De Jong: Council of Europe condemns limits on trade union rights by means of internal market rules

22 November 2013

De Jong: Council of Europe condemns limits on trade union rights by means of internal market rules

On 20th November the Council of Europe, in its long-awaited judgment on the controversial ‘Laval’ court case, confirmed in plain language that the European Court of Justice (ECJ) had breached the European Social Charter by making trade union rights subordinate to the free market. The council of Europe represents forty-seven countries in Europe. Responding to the ruling, SP Euro-MP Dennis de Jong said: ‘I have this morning asked the European Commission what consequences are attendant upon this verdict. In particular it shows how important it is that the Europe Union should immediately become party to the European Social Charter. Otherwise we will find ourselves in the bizarre situation that member states are being judged by the Council of Europe that member states will be condemned whenever they apply policy for which the Commission of the ECJ is responsible.’

Dennis de Jong tijdens vakbondsdemonstratieThe Laval case and other ECJ jurisprudence limits trade union rights, making it impossible for workers employed by corporations established in other member states to take strike action, while collective labour agreements will be recognised only if they are negotiated at national level, which have long failed to include guarantees of equal pay for equal work for both indigenous and foreign workers. ‘The judgment is therefore extremely important,’ says De Jong. ‘The Council of Europe states in plain terms and in numerous explanatory considerations adopted unanimously that the EU has breached fundamental human rights, amongst which are trade union rights. The Council of Europe cannot enforce this ruling, but the EU now looks foolish and can be called to account by non-member states in Europe.’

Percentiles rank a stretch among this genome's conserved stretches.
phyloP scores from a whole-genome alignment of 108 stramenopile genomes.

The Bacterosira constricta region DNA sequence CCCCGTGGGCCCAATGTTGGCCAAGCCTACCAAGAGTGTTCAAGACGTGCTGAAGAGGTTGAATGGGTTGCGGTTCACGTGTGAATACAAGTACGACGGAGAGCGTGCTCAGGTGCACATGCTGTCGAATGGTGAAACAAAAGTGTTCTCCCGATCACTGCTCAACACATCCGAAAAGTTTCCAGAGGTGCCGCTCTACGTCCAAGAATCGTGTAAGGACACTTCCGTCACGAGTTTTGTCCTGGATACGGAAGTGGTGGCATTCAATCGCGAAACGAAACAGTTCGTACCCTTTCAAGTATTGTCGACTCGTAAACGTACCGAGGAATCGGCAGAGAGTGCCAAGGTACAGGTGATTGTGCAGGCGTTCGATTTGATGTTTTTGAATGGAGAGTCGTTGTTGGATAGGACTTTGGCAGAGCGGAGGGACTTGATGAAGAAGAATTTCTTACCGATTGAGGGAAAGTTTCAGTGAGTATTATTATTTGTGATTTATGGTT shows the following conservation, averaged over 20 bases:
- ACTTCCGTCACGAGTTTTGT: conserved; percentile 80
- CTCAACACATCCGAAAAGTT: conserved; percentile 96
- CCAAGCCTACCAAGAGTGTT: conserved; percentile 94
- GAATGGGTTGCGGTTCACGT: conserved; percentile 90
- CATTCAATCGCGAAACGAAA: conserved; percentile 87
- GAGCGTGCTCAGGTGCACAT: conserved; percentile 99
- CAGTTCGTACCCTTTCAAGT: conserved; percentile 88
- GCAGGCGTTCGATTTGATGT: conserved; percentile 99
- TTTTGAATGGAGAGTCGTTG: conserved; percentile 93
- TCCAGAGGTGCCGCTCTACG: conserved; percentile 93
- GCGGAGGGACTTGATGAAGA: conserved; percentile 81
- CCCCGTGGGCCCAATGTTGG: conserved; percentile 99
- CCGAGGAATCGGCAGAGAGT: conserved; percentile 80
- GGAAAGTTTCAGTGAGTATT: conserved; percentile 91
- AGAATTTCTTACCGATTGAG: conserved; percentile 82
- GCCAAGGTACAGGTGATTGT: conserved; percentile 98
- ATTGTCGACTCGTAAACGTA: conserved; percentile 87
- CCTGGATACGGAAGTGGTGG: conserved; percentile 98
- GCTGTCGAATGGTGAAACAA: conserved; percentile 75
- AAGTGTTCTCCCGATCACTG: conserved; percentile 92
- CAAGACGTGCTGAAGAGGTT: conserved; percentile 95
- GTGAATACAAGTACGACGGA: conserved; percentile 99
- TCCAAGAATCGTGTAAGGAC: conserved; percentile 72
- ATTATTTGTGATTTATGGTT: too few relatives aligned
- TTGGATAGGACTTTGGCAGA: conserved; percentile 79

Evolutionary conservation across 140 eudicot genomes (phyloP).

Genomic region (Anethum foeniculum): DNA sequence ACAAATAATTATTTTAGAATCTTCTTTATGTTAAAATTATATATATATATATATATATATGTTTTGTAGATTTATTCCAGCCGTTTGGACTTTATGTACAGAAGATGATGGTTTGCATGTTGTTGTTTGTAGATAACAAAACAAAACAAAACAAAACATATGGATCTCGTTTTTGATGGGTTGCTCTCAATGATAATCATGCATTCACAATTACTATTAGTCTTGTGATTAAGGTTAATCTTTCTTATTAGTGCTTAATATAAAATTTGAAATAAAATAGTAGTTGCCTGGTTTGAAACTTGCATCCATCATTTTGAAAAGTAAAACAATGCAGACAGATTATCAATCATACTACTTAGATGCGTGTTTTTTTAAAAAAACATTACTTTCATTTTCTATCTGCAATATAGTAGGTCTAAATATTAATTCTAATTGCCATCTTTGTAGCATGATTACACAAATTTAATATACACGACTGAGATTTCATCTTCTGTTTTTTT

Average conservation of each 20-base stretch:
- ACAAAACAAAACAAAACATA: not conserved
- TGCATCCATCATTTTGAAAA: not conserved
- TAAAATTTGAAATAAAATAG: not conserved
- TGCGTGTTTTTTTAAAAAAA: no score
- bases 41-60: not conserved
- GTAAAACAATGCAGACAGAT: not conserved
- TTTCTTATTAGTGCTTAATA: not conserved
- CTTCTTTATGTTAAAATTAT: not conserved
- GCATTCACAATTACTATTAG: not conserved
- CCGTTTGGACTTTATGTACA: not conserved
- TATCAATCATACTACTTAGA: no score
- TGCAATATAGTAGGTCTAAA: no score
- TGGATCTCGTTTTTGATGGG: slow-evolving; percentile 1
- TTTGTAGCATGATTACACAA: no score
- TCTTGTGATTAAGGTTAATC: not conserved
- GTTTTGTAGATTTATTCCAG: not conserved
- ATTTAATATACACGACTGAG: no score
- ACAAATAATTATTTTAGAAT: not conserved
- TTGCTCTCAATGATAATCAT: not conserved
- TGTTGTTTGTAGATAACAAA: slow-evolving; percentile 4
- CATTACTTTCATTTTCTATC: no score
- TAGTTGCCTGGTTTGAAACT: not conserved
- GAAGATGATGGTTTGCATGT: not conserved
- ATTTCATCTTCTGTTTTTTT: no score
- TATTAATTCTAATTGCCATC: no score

The European Commission recently put forward a proposal which would have confirmed precisely the opposite and made social rights subordinate to the free movement of services or the freedom of establishment of companies within the framework of the internal market. The Commission was forced to withdraw this proposal when enough national parliaments, under a new procedure introduced in the Lisbon Treaty known as ‘showing the yellow card’, had rejected it. The trade union movement and the SP have for years urged the addition of a protocol to the Lisbon Treaty containing a social progress clause making it clear that social rights, such as the right to strike or the right to collective bargaining, always take precedence over the internal market. Now, this ruling from the Council of Europe’s Supervisory Committee for the European Social Charter, backs the unions.

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